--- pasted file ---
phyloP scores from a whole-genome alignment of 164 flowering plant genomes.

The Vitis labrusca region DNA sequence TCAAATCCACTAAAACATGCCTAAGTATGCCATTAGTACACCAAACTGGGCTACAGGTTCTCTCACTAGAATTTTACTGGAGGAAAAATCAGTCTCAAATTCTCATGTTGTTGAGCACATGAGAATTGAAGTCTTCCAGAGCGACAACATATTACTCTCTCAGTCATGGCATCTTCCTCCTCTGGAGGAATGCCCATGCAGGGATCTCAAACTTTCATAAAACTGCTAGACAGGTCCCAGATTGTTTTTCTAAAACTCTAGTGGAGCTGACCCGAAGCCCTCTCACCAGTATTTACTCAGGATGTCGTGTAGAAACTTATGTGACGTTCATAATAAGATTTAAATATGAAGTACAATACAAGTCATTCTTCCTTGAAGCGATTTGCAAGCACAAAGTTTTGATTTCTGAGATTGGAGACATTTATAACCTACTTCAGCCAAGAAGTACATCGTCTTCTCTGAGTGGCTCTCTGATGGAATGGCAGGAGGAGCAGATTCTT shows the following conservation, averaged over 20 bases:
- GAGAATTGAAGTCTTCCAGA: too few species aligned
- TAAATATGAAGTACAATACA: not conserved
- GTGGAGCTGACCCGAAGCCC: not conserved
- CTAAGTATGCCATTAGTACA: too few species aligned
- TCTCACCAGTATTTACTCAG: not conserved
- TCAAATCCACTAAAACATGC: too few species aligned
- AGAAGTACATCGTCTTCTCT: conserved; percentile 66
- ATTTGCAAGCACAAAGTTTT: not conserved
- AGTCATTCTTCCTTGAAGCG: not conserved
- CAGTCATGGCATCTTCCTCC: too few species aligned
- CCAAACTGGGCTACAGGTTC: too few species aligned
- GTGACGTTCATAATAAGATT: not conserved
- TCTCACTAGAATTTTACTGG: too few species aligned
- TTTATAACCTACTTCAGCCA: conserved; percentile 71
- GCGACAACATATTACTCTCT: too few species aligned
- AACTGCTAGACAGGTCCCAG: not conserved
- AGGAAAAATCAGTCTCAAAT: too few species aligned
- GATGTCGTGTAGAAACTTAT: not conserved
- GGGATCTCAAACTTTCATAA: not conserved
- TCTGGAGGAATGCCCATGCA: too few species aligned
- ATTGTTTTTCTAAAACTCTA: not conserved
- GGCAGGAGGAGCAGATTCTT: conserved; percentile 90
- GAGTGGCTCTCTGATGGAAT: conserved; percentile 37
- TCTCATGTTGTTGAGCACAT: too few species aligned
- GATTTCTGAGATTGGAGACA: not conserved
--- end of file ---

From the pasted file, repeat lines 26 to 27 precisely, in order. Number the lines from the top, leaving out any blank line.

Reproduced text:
- TCTCATGTTGTTGAGCACAT: too few species aligned
- GATTTCTGAGATTGGAGACA: not conserved